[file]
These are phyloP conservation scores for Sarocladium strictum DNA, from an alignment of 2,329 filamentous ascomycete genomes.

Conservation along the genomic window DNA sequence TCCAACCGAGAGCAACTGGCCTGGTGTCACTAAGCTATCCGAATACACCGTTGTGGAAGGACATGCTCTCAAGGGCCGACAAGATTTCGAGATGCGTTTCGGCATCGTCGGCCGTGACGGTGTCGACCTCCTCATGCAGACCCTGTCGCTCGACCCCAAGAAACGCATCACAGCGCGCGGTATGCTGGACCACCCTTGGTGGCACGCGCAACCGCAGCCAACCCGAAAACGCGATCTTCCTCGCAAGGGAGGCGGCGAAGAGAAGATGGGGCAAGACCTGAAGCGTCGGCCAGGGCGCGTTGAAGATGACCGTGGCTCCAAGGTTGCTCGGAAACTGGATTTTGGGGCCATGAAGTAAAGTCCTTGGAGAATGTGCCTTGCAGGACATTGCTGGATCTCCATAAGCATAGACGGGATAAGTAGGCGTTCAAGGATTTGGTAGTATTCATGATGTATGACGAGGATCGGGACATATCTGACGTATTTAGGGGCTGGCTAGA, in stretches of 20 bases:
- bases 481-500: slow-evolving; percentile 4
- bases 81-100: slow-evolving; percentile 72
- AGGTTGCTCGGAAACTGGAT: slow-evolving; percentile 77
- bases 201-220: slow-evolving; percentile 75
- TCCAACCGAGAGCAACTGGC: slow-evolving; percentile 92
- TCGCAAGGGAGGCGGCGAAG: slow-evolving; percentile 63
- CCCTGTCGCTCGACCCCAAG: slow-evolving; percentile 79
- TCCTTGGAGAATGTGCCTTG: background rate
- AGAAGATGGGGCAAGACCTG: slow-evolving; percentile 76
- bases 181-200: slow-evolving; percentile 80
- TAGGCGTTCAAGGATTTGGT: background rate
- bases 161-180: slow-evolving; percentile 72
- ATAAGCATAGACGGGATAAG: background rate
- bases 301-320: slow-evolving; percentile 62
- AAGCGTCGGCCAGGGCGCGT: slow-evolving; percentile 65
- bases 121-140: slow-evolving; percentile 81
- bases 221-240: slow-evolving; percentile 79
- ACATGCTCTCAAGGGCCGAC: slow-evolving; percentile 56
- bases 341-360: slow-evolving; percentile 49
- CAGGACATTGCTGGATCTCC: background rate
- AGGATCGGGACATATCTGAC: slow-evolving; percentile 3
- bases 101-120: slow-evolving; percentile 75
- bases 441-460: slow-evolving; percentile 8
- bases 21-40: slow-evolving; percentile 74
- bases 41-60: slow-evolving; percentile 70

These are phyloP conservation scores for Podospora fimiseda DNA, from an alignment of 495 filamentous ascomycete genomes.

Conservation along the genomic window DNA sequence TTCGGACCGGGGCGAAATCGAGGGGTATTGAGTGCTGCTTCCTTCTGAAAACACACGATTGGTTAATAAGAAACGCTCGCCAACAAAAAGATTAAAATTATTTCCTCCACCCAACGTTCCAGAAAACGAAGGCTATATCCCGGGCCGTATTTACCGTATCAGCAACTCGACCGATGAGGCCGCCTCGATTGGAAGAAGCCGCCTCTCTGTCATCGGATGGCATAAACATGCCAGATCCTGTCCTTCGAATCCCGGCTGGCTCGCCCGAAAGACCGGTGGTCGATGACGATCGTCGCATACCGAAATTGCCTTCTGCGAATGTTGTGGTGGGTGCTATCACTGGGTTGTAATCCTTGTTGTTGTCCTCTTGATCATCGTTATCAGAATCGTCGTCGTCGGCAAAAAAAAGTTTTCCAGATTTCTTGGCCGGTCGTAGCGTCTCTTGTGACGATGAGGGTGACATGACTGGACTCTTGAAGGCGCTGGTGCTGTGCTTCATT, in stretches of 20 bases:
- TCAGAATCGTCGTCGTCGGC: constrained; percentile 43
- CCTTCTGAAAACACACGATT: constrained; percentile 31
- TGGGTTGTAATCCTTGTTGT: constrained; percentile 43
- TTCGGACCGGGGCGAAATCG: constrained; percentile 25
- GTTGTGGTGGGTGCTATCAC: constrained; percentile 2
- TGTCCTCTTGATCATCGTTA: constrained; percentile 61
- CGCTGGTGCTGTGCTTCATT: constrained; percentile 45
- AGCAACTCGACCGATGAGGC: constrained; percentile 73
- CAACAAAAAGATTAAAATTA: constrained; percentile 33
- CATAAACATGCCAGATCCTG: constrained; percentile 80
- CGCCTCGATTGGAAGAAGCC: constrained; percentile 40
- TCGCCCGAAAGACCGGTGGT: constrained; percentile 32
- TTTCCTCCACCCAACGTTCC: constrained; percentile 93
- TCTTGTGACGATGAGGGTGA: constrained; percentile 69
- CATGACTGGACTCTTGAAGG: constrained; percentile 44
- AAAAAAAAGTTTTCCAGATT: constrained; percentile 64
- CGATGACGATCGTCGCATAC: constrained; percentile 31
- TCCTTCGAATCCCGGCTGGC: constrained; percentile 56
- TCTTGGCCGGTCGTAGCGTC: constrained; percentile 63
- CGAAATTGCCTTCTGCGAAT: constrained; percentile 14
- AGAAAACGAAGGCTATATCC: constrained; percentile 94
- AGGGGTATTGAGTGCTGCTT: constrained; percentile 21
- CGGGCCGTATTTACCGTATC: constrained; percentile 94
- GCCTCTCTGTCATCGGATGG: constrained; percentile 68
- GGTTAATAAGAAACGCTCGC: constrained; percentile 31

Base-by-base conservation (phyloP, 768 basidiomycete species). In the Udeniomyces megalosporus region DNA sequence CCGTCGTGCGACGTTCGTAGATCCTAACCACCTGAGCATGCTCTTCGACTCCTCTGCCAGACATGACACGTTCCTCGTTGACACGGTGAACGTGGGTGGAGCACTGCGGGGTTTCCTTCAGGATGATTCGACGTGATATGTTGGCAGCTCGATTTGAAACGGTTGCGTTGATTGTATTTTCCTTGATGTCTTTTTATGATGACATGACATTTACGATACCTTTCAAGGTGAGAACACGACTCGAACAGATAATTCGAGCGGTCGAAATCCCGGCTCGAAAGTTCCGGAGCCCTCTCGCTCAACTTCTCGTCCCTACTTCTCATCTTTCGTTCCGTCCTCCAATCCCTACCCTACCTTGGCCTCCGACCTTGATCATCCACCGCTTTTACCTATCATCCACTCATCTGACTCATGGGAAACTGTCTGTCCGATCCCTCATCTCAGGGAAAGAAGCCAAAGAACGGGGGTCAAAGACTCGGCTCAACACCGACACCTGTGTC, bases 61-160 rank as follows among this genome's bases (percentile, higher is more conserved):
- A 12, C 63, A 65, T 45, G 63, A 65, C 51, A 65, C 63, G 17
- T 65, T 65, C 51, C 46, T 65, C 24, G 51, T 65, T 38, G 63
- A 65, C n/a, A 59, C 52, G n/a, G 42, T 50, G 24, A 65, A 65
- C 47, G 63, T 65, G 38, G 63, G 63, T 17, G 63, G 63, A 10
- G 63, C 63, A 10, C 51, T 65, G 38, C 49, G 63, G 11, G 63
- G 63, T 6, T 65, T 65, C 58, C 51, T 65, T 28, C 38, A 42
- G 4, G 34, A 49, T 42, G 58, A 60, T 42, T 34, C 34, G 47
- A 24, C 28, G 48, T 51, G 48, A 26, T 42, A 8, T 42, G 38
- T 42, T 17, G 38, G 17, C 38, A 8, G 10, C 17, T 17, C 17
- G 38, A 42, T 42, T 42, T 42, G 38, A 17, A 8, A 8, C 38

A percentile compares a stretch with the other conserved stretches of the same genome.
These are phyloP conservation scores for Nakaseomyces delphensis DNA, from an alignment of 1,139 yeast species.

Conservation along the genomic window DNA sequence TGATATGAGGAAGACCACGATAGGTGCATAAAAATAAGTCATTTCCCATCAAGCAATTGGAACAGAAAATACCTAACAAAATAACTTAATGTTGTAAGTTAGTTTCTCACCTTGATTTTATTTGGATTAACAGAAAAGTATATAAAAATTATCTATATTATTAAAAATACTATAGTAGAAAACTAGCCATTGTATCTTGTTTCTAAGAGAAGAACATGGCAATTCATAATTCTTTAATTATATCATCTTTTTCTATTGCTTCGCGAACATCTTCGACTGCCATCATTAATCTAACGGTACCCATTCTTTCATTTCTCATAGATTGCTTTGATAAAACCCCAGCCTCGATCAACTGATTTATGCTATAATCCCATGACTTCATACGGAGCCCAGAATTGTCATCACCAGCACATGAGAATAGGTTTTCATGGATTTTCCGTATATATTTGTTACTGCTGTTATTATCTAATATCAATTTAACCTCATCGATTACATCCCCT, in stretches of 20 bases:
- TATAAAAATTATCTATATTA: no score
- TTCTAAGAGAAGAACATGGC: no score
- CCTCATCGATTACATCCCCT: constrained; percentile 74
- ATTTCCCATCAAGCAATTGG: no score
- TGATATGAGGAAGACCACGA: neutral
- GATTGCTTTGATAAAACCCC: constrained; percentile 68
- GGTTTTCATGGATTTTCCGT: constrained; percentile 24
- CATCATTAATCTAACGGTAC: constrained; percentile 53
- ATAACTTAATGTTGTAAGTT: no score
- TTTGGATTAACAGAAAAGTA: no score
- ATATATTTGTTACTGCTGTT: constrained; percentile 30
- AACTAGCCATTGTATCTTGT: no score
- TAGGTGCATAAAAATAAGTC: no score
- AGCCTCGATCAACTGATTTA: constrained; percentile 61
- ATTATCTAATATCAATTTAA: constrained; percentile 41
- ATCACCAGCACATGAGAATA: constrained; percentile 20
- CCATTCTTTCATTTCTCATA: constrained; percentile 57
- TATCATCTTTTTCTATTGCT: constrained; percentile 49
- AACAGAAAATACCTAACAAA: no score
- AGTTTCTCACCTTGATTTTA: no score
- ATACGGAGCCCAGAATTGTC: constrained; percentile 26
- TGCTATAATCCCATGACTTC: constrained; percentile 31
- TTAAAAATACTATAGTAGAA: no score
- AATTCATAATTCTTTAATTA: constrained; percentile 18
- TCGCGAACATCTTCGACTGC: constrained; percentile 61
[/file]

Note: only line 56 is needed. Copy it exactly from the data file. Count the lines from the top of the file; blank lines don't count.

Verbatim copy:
- A 12, C 63, A 65, T 45, G 63, A 65, C 51, A 65, C 63, G 17